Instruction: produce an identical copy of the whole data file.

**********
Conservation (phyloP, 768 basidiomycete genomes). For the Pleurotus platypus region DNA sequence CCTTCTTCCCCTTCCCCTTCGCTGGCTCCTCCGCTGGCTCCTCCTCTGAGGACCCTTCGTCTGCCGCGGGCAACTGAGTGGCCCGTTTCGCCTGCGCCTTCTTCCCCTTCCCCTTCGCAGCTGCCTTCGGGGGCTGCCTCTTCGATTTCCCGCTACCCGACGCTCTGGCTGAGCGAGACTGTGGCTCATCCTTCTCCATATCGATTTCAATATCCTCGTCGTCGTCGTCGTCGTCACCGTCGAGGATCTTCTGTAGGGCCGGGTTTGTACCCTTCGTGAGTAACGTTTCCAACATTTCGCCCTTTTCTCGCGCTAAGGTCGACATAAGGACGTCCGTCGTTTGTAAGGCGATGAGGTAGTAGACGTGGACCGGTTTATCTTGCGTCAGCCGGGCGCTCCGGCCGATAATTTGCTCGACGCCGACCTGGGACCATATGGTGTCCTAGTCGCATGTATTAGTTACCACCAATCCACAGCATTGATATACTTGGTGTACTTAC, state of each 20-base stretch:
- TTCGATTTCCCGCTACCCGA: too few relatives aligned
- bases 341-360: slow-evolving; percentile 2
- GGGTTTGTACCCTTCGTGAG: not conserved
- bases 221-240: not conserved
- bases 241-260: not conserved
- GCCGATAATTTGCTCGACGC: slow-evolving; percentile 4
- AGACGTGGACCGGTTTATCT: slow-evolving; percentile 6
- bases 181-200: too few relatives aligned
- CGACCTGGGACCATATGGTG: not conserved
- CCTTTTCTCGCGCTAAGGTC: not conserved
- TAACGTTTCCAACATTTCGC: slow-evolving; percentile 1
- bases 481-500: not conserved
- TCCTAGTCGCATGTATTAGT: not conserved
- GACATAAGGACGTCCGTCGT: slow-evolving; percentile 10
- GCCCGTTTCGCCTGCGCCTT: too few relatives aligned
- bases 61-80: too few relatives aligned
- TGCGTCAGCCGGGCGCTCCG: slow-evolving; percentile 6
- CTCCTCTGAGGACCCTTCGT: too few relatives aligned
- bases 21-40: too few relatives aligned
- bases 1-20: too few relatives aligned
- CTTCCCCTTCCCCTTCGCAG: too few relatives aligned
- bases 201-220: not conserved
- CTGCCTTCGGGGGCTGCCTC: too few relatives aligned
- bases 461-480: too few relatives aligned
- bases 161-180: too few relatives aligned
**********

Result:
Conservation (phyloP, 768 basidiomycete genomes). For the Pleurotus platypus region DNA sequence CCTTCTTCCCCTTCCCCTTCGCTGGCTCCTCCGCTGGCTCCTCCTCTGAGGACCCTTCGTCTGCCGCGGGCAACTGAGTGGCCCGTTTCGCCTGCGCCTTCTTCCCCTTCCCCTTCGCAGCTGCCTTCGGGGGCTGCCTCTTCGATTTCCCGCTACCCGACGCTCTGGCTGAGCGAGACTGTGGCTCATCCTTCTCCATATCGATTTCAATATCCTCGTCGTCGTCGTCGTCGTCACCGTCGAGGATCTTCTGTAGGGCCGGGTTTGTACCCTTCGTGAGTAACGTTTCCAACATTTCGCCCTTTTCTCGCGCTAAGGTCGACATAAGGACGTCCGTCGTTTGTAAGGCGATGAGGTAGTAGACGTGGACCGGTTTATCTTGCGTCAGCCGGGCGCTCCGGCCGATAATTTGCTCGACGCCGACCTGGGACCATATGGTGTCCTAGTCGCATGTATTAGTTACCACCAATCCACAGCATTGATATACTTGGTGTACTTAC, state of each 20-base stretch:
- TTCGATTTCCCGCTACCCGA: too few relatives aligned
- bases 341-360: slow-evolving; percentile 2
- GGGTTTGTACCCTTCGTGAG: not conserved
- bases 221-240: not conserved
- bases 241-260: not conserved
- GCCGATAATTTGCTCGACGC: slow-evolving; percentile 4
- AGACGTGGACCGGTTTATCT: slow-evolving; percentile 6
- bases 181-200: too few relatives aligned
- CGACCTGGGACCATATGGTG: not conserved
- CCTTTTCTCGCGCTAAGGTC: not conserved
- TAACGTTTCCAACATTTCGC: slow-evolving; percentile 1
- bases 481-500: not conserved
- TCCTAGTCGCATGTATTAGT: not conserved
- GACATAAGGACGTCCGTCGT: slow-evolving; percentile 10
- GCCCGTTTCGCCTGCGCCTT: too few relatives aligned
- bases 61-80: too few relatives aligned
- TGCGTCAGCCGGGCGCTCCG: slow-evolving; percentile 6
- CTCCTCTGAGGACCCTTCGT: too few relatives aligned
- bases 21-40: too few relatives aligned
- bases 1-20: too few relatives aligned
- CTTCCCCTTCCCCTTCGCAG: too few relatives aligned
- bases 201-220: not conserved
- CTGCCTTCGGGGGCTGCCTC: too few relatives aligned
- bases 461-480: too few relatives aligned
- bases 161-180: too few relatives aligned